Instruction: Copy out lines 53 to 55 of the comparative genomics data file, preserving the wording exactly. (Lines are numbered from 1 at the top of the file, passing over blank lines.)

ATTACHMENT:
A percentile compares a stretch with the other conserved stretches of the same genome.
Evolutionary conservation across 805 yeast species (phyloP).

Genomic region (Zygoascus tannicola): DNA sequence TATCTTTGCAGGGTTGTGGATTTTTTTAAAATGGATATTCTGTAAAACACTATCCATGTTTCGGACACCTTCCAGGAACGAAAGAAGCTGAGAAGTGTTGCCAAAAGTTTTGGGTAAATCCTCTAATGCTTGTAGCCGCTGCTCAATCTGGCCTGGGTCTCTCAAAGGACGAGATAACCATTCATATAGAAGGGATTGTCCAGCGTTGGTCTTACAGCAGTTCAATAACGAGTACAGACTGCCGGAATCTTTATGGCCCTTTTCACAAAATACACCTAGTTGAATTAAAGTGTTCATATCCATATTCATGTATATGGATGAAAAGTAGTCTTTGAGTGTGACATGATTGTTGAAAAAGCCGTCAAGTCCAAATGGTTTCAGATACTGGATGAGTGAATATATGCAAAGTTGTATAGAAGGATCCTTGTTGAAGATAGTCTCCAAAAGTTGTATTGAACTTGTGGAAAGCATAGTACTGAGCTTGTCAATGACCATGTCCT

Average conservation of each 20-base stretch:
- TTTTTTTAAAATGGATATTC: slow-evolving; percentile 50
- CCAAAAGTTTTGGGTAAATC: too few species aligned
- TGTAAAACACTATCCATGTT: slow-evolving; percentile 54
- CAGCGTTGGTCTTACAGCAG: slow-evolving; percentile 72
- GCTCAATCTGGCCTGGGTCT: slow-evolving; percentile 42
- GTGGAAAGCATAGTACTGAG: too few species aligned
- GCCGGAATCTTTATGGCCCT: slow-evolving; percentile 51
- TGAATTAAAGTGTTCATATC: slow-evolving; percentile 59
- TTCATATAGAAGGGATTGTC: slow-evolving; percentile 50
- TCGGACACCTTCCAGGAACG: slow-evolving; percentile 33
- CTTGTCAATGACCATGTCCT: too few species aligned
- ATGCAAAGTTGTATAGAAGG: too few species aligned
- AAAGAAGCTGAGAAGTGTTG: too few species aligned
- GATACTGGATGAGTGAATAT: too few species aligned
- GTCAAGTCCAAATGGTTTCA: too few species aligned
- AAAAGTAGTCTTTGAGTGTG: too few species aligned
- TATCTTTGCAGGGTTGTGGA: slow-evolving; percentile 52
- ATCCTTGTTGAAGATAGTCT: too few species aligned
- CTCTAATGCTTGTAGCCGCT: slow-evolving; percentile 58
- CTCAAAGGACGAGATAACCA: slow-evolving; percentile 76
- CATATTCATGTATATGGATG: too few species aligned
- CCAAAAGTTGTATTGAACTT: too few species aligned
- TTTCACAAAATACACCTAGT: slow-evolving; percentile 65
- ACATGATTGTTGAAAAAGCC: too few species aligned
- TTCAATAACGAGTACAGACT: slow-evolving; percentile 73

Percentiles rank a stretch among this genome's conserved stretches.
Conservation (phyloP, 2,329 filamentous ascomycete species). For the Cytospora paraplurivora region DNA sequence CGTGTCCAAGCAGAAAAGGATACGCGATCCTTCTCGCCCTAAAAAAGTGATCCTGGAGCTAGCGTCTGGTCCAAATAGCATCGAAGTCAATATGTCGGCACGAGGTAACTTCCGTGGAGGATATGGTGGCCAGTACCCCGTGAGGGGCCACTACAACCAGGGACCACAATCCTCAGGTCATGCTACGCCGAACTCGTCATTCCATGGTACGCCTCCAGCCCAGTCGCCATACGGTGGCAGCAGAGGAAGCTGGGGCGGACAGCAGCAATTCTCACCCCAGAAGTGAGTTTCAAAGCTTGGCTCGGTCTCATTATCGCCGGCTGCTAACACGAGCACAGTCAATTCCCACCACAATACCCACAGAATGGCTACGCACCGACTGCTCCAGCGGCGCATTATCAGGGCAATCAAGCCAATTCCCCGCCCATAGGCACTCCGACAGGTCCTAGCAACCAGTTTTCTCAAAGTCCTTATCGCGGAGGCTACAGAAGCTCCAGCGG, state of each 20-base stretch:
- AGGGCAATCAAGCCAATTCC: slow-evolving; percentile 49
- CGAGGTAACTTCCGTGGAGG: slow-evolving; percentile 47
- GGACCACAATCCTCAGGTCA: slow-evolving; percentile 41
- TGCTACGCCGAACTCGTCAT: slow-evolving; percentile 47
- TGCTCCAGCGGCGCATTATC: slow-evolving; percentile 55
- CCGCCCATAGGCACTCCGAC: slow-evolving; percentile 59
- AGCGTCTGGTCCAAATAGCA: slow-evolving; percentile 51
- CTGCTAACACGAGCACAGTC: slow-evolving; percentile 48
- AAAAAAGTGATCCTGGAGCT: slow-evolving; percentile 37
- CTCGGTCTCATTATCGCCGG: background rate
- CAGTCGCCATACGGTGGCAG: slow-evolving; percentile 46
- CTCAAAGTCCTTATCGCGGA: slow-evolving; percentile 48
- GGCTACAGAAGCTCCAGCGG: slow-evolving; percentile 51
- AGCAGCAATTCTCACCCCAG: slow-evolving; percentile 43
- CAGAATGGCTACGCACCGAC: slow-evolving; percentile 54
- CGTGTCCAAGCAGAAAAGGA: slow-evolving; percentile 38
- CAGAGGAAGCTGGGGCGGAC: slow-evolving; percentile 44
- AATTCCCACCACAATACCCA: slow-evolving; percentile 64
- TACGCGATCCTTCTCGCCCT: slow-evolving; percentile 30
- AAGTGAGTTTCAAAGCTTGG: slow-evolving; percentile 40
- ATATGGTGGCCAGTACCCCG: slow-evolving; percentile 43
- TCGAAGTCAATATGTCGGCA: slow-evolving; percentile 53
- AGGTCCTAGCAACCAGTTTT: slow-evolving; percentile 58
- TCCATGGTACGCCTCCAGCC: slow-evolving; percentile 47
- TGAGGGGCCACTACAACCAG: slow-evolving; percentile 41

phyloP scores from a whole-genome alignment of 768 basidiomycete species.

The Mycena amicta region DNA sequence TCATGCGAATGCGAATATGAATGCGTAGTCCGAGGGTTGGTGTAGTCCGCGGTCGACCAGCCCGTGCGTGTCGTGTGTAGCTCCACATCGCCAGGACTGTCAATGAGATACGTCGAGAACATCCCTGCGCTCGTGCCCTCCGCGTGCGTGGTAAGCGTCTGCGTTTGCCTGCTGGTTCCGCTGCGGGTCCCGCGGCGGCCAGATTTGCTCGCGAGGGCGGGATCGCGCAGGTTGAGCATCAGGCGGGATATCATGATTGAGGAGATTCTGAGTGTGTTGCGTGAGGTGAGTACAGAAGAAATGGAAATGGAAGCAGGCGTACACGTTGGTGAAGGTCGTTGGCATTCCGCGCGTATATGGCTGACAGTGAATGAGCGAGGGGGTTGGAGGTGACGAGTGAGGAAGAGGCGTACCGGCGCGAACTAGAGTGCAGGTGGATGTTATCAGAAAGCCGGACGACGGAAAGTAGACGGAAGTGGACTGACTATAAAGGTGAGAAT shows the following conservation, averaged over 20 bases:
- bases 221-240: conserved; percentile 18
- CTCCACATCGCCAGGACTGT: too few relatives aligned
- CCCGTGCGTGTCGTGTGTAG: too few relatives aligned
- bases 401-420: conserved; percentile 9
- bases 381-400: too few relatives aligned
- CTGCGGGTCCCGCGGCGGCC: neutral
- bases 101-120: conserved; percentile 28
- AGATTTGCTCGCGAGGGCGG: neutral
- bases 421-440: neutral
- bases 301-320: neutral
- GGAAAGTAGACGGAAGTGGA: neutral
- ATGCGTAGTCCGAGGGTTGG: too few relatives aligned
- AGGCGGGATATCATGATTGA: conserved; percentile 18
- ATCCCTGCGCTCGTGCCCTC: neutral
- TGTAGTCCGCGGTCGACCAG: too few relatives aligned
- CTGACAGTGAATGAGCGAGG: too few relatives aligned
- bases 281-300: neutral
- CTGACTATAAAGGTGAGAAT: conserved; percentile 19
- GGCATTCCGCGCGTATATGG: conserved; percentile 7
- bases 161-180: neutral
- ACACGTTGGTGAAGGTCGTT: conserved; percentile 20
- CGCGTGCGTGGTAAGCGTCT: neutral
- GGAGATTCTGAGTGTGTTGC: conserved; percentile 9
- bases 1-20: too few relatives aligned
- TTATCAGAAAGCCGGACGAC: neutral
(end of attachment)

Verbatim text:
- TCGAAGTCAATATGTCGGCA: slow-evolving; percentile 53
- AGGTCCTAGCAACCAGTTTT: slow-evolving; percentile 58
- TCCATGGTACGCCTCCAGCC: slow-evolving; percentile 47